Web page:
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Supreme Court rejects Texas same-sex marriage appeal, weighs sports betting ban

By Sara Shayanian
Supreme Court rejects Texas same-sex marriage appeal, weighs sports betting ban
The U.S. Supreme Court on Monday left in place a Texas ruling that said the right to marry does not entitle same-sex couples to additional benefits. File Photo by Kevin Dietsch/UPI | License Photo

Dec. 4 (UPI) -- The U.S. Supreme Court on Monday decided to let stand a Texas ruling that said the right to marry in that state does not entitle same-sex couples to additional benefits extended to heterosexual couples.

The city of Houston asked the high court to overturn a state decision from June that said complex marriage-related issues -- like insurance for government employees -- were left undecided in 2015 when the Supreme Court legalized same-sex marriage.

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As a result, Texas justices said, the other marriage-related matters could be decided by state courts.

Houston attorneys had argued the Texas ruling was wrong because "equal recognition of same-sex marriage requires more than a marriage license; it requires equal access to the constellation of benefits that the state has linked to marriage."

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Texas' high court ruled gay marriage is legal under case law, but did not believe the Supreme Court answered further marriage-related questions.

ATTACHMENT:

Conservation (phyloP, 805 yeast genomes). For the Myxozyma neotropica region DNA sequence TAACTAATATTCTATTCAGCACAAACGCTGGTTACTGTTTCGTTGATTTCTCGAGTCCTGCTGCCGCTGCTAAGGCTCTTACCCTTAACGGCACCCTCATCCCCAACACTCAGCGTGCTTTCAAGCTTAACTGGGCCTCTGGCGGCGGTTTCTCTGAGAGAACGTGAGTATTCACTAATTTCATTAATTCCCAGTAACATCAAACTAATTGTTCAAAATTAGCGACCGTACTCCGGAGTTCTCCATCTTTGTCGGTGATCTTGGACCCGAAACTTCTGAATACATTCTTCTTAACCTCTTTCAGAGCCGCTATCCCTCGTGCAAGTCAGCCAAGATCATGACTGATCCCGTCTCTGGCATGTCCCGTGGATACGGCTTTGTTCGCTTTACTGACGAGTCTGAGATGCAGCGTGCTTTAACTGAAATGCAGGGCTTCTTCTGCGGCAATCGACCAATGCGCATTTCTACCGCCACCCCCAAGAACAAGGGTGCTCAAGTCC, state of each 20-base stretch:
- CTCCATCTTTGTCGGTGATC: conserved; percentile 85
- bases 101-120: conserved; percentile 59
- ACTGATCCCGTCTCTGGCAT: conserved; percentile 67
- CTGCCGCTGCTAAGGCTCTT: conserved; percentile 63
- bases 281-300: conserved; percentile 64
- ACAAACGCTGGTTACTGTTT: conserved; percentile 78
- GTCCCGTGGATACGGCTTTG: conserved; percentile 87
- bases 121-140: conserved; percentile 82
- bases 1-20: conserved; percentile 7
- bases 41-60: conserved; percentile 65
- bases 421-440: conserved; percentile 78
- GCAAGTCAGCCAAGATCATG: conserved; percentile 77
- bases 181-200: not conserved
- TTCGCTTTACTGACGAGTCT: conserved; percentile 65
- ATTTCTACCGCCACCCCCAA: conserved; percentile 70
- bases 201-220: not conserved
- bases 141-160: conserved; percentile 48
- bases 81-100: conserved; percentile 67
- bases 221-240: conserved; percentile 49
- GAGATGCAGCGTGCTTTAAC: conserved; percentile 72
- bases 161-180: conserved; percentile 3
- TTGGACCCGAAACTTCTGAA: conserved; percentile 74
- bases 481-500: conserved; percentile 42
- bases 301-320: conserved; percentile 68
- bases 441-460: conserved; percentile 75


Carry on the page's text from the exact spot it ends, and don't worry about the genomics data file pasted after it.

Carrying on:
Monday, the Supreme Court let the ruling stand, without comment.

The issue began in 2013, when then-Houston Mayor Annise Parker began offering employee benefits to the same-sex spouses of employees who had been legally married -- a move that drew a lawsuit.

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Opponents of same-sex marriage launched a campaign to get the state court to reconsider and urged the Supreme Court to reject the appeal.

"Mayor Annise Parker defied the law by providing spousal benefits to same-sex couples at a time when same-sex marriage was illegal in Texas," Jonathan Saenz, president of Texas Values, said.

"What an incredible early Christmas present from the U. S. Supreme Court."

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The Texas case was one of multiple issues the Supreme Court acted on Monday. It also heard arguments about legalized sports betting in a case brought by New Jersey government officials.

New Jersey Gov. Chris Christie, backed by 18 other states, asked justices to remove a federal law that bars states other than Nevada from allowing sports gambling.

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